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Prof. Joselito Guianan Chan's The Labor Code of the Philippines, Annotated Labor Standards & Social Legislation Volume I of a 3-Volume Series 2019 Edition (3rd Revised Edition)
 

 
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UNITED STATES SUPREME COURT JURISPRUDENCE
 

 
PHILIPPINE SUPREME COURT JURISPRUDENCE
 

   
January-2000 Jurisprudence                 

  • G.R. No. 123951 January 10, 2000 - ROMEO RANOLA, ET AL. v. COURT OF APPEALS, ET AL.

  • A.M. No. P-00-1360 January 18, 2000 - ELISEO SOREÑO v. RHODERICK MAXINO, ET AL.

  • G.R. No. 114683 January 18, 2000 - JESUS C. OCAMPO v. OFFICE OF THE OMBUDSMAN, ET AL.

  • G.R. Nos. 118441-42 January 18, 2000 - ARMANDO JOSE, ET AL. v. COURT OF APPEALS, ET AL.

  • G.R. No. 119594 January 18, 2000 - PEOPLE OF THE PHIL. v. BENZON ONG

  • G.R. No. 125994 January 18, 2000 - PEOPLE OF THE PHIL. v. BENJAMIN ANDALES

  • G.R. No. 127135 January 18, 2000 - EASTERN ASSURANCE AND SURETY CORP. (EASCO) v. COURT OF APPEALS, ET AL.

  • G.R. No. 129846 January 18, 2000 - REPUBLIC OF THE PHIL. v. COURT OF APPEALS, ET AL.

  • G.R. No. 130944 January 18, 2000 - PEOPLE OF THE PHIL. v. VICENTE ALIB, ET AL.

  • G.R. No. 131675 January 18, 2000 - PEDRO C. LAMEYRA v. GEORGE S. PANGILINAN

  • G.R. No. 132378 January 18, 2000 - ROGELIO JUAN v. PEOPLE OF THE PHIL.

  • G.R. No. 132767 January 18, 2000 - PHIL. VETERANS BANK v. COURT OF APPEALS, ET AL.

  • G.R. No. 134854 January 18, 2000 - FELIZARDO S. OBANDO, ET AL. v. EDUARDO F. FIGUERAS, ET AL.

  • G.R. No. 139465 January 18, 2000 - SECRETARY OF JUSTICE v. RALPH C. LANTION, ET AL.

  • A.M. No. MTJ-00-1245 January 19, 2000 - ANTONIO YU-ASENSI v. FRANCISCO D. VILLANUEVA

  • A.M. No. MTJ-97-1129 January 19, 2000 - FLAVIANO B. CORTES v. FELINO BANGALAN

  • A.M. No. RTJ-99-1513 January 19, 2000 - ALFREDO B. ENOJAS v. EUSTAQUIO Z. GACOTT

  • G.R. No. 107320 January 19, 2000 - A’ PRIME SECURITY SERVICES v. NLRC, ET AL.

  • G.R. Nos. 113666-68 January 19, 2000 - GOLDEN DONUTS, INC. v. NLRC, ET AL.

  • G.R. No. 114761 January 19, 2000 - ALEMAR’S SIBAL & SONS v. NLRC, ET AL.

  • G.R. No. 119217 January 19, 2000 - PEOPLE OF THE PHIL. v. MIGUEL S. LUCBAN

  • G.R. No. 122104 January 19, 2000 - PEOPLE OF THE PHIL. v. PEPITO ORBITA, ET AL.

  • G.R. Nos. 122297-98 January 19, 2000 - CRESCENTE Y. LLORENTE v. SANDIGANBAYAN, ET AL.

  • G.R. No. 122739 January 19, 2000 - PEOPLE OF THE PHIL. v. JOSE M. PANTORILLA, ET AL.

  • G.R. No. 123655 January 19, 2000 - ANGEL BAUTISTA v. COURT OF APPEALS, ET AL.

  • G.R. No. 123183 January 19, 2000 - PEOPLE OF THE PHIL. v. RUBEN SISON

  • G.R. No. 126516 January 19, 2000 - PEOPLE OF THE PHIL. v. SHIRLEY ALAO

  • G.R. No. 127572 January 19, 2000 - PEOPLE OF THE PHIL. v. SALVADOR VILLAR

  • G.R. No. 129072 January 19, 2000 - PEOPLE OF THE PHIL. v. ANTONIO ABUBU

  • G.R. No. 130957 January 19, 2000 - VH MANUFACTURING v. NLRC, ET AL.

  • G.R. No. 132152 January 19, 2000 - PEOPLE OF THE PHIL. v. EUGENIO ADRALES, ET AL.

  • G.R. No. 132248 January 19, 2000 - ERLINDA C. PEFIANCO v. MARIA LUISA C. MORAL

  • G.R. No. 132657 January 19, 2000 - WILLIAM DIU, ET AL. v. DOMINADOR IBAJAN, ET AL.

  • G.R. Nos. 132779-82 January 19, 2000 - PEOPLE OF THE PHIL. v. DONATO BERNALDEZ

  • G.R. No. 134003 January 19, 2000 - PEOPLE OF THE PHIL. v. ALBERT NAGUM

  • G.R. No. 134329 January 19, 2000 - VERONA PADA-KILARIO, ET AL. v. COURT OF APPEALS, ET AL.

  • G.R. No. 134535 January 19, 2000 - PEOPLE OF THE PHIL. v. ALEJANDRO MAGNO, ET AL.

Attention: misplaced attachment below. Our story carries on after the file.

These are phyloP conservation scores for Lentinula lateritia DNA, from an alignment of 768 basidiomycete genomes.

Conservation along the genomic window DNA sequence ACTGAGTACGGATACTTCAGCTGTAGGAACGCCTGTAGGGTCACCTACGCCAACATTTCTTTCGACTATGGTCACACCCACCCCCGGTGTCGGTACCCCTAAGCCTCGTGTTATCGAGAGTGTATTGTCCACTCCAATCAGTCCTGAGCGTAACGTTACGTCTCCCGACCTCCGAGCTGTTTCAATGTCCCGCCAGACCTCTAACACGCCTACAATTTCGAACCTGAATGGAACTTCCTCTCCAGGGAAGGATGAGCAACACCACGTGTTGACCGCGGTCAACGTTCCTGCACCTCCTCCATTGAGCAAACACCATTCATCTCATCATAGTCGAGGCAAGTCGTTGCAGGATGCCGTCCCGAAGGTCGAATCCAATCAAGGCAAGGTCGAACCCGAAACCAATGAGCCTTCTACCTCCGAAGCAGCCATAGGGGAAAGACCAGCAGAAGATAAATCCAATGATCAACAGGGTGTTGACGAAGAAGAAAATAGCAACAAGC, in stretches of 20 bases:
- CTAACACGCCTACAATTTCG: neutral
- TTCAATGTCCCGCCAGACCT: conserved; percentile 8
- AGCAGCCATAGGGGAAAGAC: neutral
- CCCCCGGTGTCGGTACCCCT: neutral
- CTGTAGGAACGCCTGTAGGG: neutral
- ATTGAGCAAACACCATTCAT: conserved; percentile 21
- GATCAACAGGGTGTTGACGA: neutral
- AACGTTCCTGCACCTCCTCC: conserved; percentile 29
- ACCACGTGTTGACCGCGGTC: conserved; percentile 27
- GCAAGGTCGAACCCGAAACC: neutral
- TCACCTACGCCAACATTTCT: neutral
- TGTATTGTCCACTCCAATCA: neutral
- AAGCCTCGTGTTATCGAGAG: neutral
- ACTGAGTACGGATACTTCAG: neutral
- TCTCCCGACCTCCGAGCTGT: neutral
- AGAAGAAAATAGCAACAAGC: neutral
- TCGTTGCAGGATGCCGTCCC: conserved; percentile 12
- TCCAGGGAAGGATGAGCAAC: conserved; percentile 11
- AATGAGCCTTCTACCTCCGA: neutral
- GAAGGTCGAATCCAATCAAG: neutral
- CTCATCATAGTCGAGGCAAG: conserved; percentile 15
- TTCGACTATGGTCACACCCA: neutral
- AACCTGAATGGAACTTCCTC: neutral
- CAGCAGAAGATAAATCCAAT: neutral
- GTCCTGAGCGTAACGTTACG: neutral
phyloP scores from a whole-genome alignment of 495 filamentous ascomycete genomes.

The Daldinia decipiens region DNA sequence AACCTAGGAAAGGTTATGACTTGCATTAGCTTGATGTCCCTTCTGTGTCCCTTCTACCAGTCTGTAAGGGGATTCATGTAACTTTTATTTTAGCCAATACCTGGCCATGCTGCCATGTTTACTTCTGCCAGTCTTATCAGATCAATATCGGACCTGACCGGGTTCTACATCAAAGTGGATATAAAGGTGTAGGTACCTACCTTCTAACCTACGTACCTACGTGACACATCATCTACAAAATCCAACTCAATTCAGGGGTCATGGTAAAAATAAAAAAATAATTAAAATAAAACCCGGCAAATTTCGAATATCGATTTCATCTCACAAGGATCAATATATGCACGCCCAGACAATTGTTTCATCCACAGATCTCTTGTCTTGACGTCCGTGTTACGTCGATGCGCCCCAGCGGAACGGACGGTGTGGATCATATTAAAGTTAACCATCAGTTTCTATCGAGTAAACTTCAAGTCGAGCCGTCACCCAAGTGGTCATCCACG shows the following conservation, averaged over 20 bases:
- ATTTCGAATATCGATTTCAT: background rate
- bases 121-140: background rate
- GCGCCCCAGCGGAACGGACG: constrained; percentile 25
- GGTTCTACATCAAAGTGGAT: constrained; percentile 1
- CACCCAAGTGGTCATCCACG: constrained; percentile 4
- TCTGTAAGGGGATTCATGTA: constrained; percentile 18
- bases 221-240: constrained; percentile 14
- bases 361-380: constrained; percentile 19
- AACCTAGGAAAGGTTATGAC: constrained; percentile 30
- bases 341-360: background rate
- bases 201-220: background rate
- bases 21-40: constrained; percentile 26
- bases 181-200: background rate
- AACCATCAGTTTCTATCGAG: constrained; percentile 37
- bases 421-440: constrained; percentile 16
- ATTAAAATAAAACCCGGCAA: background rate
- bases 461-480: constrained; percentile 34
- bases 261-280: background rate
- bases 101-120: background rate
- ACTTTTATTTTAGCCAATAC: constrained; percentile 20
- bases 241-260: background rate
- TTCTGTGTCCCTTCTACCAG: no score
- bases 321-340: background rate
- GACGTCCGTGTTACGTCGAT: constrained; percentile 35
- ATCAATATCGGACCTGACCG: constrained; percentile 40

• G.R. No. 137560 January 19, 2000 - MARIA G. CRUZ, ET AL. v. COURT OF APPEALS, ET AL.

  • A.C. No. 4749 January 20, 2000 - SOLIMAN M. SANTOS, JR. v. FRANCISCO R. LLAMAS

  • Adm. Matter No. MTJ-00-1241 January 20, 2000 - NAPOLEON S. VALENZUELA v. REYNALDO B. BELLOSILLO

  • A.M. No. MTJ-00-1242 January 20, 2000 - DANIEL DUMO, ET AL. v. ROMEO V. PEREZ

  • A.M. No. RTJ-00-1522 January 20, 2000 - ROMULO SJ TOLENTINO v. POLICARPIO S. CAMANO

  • G.R. No. 76371 January 20, 2000 - MARIANO TURQUESA, ET AL. v. ROSARIO VALERA, ET AL.

  • G.R. No. 87134 January 20, 2000 - PHIL. REGISTERED ELECTRICAL PRACTITIONERS, ET AL. v. JULIO FRANCA, ET AL.

  • G.R. Nos. 100718-19 January 20, 2000 - PEOPLE OF THE PHIL. v. FREDDIE JUAN, ET AL.

  • G.R. No. 106282 January 20, 2000 - PEOPLE OF THE PHIL. v. QUINCIANO RENDOQUE, ET AL.

  • G.R. No. 108067 January 20, 2000 - CYANAMID PHIL., INC. v. COURT OF APPEALS, ET AL.

  • G.R. No. 109376 January 20, 2000 - PANFILO O. DOMINGO v. SANDIGANBAYAN, ET AL.

  • G.R. No. 110807 January 20, 2000 - PEOPLE OF THE PHIL. v. REYNALD T. NARVASA

  • G.R. No. 110929 January 20, 2000 - ABELARDO LOPEZ, ET AL. v. COURT OF APPEALS, ET AL.

  • G.R. No. 119652 & A.M. No. P-00-1358 January 20, 2000 - VENTURA O. DUCAT v. COURT OF APPEALS, ET AL.

  • G.R. No. 123860 January 20, 2000 - PEOPLE OF THE PHIL. v. EDWIN NAAG, ET AL.

  • G.R. No. 125451 January 20, 2000 - MARCIANA MUÑOZ v. COURT OF APPEALS, ET AL.

  • G.R. No. 126151 January 20, 2000 - MANILA INTERNATIONAL AIRPORT AUTHORITY, ET AL. v. SERGIO D. MABUNAY, ET AL.

  • G.R. No. 128887 January 20, 2000 - PEOPLE OF THE PHILS. v. EDGARDO AQUINO

  • G.R. No. 130713 January 20, 2000 - PEOPLE OF THE PHIL. v. GABRIEL FLORES

  • G.R. No. 130986 January 20, 2000 - PEOPLE OF THE PHIL. v. VICTOR PAILANCO

  • G.R. No. 131512 January 20, 2000 - LAND TRANSPORTATION OFFICE [LTO] v. CITY OF BUTUAN

  • G.R. No. 132368 January 20, 2000 - PEOPLE OF THE PHIL. v. PACITO GARCES, JR.

  • G.R. No. 133775 January 20, 2000 - FIDEL DABUCO, ET AL. v. COURT OF APPEALS, ET AL.

  • G.R. Nos. 131894-98 January 20, 2000 - PEOPLE OF THE PHILS. v. JESUS DOCENA

  • G.R. No. 134167 January 20, 2000 - NASSER IMMAM v. COMELEC, ET AL.

  • G.R. No. 125965 January 21, 2000 - PEOPLE OF THE PHIL. v. PATRICIO GOZANO

  • G.R. No. 133477 January 21, 2000 - PEOPLE OF THE PHIL. v. BENJAMIN RAFALES

  • G.R. No. 135904 January 21, 2000 - PEOPLE OF THE PHIL. v. ALVIN TAN

  • G.R. Nos. 89591-96 January 24, 2000 - PEOPLE OF THE PHIL. v. BONIFACIO SANZ MACEDA

  • G.R. No. 100518 January 24, 2000 - ASSOCIATION OF TRADE UNIONS (ATU), ET AL. v. OSCAR N. ABELLA, ET AL.

  • G.R. No. 101932 January 24, 2000 - FRANCISCO H. ESCAÑO, JR., ET AL. v. COURT OF APPEALS, ET AL.